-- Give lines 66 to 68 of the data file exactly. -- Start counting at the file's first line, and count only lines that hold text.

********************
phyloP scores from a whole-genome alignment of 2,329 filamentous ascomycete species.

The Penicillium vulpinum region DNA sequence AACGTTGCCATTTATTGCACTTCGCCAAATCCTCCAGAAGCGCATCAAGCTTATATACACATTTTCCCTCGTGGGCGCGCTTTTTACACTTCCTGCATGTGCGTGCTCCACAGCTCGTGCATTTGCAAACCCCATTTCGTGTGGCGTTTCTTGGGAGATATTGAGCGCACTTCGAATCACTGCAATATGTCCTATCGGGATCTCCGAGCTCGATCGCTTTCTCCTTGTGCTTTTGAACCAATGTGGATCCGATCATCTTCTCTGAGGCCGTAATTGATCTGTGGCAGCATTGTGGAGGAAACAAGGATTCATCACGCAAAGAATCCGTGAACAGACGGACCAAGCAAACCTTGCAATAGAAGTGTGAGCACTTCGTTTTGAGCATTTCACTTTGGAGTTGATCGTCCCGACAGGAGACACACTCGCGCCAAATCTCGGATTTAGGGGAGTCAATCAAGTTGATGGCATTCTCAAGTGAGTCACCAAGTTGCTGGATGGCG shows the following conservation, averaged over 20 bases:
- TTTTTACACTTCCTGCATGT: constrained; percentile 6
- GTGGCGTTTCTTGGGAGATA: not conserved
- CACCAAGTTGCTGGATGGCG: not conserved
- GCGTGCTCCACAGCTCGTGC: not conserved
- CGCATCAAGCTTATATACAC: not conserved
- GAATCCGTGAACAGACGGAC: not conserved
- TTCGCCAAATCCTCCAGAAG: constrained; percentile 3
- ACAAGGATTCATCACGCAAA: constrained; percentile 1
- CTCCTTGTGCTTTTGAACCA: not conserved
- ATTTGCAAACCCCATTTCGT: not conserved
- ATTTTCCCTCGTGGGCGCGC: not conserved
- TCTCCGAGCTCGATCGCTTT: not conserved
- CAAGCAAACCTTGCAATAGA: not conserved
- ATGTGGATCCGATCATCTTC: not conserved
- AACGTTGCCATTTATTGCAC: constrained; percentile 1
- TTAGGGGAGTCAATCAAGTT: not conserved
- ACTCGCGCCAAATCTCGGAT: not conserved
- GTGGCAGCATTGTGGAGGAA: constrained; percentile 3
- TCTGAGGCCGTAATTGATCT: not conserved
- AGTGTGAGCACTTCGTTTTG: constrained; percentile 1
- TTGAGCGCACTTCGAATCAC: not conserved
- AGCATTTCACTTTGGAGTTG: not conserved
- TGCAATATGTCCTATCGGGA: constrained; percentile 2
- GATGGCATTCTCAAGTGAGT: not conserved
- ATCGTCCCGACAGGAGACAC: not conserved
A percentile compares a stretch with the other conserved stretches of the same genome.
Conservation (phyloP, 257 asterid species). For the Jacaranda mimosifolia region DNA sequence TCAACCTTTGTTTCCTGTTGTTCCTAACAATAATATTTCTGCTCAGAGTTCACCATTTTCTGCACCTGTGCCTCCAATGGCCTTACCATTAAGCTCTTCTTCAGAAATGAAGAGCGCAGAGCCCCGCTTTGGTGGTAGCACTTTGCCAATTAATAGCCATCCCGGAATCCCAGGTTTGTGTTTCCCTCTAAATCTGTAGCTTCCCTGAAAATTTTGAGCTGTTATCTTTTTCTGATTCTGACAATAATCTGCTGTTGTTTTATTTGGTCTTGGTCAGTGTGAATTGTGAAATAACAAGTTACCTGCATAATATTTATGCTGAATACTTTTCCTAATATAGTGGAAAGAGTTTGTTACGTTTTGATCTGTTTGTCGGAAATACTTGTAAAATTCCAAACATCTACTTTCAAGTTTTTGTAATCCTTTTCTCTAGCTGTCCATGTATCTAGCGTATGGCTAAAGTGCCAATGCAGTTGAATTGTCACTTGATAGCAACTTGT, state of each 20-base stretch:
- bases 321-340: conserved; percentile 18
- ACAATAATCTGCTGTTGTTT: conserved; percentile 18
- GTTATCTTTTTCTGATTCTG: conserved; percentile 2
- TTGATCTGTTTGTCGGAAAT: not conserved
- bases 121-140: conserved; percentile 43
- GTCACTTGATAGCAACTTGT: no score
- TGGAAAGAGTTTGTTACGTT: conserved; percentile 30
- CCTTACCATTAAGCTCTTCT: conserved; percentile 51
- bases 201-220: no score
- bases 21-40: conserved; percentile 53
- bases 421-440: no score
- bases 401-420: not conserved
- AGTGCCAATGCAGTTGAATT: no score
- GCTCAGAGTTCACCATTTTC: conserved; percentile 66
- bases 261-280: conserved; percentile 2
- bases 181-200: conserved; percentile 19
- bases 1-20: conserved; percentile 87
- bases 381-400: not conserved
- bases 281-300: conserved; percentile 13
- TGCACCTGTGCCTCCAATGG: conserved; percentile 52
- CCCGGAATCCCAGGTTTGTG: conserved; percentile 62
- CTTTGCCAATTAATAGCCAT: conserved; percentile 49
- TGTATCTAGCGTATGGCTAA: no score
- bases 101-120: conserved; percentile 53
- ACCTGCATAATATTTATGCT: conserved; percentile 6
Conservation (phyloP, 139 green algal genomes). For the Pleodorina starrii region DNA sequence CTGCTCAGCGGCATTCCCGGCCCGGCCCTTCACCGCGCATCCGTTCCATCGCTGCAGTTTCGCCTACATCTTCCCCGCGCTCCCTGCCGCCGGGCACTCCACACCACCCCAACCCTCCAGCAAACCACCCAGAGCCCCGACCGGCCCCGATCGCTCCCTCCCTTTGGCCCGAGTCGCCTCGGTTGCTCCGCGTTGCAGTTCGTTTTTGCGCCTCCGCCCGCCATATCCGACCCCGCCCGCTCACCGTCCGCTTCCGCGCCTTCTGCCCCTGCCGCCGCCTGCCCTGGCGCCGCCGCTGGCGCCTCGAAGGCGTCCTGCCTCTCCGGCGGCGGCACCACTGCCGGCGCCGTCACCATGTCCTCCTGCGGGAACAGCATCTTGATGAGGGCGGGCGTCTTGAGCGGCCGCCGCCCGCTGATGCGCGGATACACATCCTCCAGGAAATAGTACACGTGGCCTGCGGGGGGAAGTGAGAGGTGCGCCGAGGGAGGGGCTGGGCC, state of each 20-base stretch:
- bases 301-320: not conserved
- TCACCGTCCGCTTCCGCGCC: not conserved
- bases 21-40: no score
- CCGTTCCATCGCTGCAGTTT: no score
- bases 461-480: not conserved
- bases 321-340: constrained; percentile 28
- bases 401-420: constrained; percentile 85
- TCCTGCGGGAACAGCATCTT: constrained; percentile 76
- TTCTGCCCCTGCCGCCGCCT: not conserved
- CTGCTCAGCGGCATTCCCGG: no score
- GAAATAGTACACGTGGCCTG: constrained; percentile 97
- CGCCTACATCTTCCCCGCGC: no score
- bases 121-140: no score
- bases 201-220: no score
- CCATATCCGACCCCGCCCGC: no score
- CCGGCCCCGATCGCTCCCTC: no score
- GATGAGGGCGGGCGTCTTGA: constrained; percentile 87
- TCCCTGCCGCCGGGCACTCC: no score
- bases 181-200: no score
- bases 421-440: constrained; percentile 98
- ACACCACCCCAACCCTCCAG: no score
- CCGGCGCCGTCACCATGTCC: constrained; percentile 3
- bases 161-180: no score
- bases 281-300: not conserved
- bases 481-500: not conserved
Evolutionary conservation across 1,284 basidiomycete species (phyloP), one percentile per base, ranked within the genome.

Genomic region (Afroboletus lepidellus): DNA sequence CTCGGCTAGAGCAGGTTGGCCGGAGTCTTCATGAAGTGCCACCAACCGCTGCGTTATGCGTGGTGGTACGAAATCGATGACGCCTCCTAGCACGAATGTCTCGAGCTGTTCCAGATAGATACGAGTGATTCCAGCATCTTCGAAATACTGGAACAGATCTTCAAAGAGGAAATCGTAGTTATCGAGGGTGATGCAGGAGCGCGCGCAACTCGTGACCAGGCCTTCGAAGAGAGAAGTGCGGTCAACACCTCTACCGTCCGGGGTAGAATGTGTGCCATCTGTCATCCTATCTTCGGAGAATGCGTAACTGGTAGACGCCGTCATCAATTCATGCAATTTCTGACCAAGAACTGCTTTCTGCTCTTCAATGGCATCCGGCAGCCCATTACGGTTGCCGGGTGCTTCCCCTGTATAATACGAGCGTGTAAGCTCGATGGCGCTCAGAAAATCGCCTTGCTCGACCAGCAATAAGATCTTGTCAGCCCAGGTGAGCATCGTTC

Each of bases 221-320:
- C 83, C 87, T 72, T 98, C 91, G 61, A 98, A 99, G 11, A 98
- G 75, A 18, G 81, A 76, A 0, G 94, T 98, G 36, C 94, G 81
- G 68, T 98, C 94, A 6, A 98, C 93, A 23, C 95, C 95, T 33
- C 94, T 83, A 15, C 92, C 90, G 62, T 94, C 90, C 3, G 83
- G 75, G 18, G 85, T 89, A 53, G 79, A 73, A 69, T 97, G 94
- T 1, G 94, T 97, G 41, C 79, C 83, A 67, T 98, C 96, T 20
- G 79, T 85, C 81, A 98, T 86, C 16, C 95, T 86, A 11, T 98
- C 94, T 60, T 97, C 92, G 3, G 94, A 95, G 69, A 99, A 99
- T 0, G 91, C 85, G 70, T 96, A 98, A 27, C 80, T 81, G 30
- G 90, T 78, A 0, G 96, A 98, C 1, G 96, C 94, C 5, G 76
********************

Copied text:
- GAAATAGTACACGTGGCCTG: constrained; percentile 97
- CGCCTACATCTTCCCCGCGC: no score
- bases 121-140: no score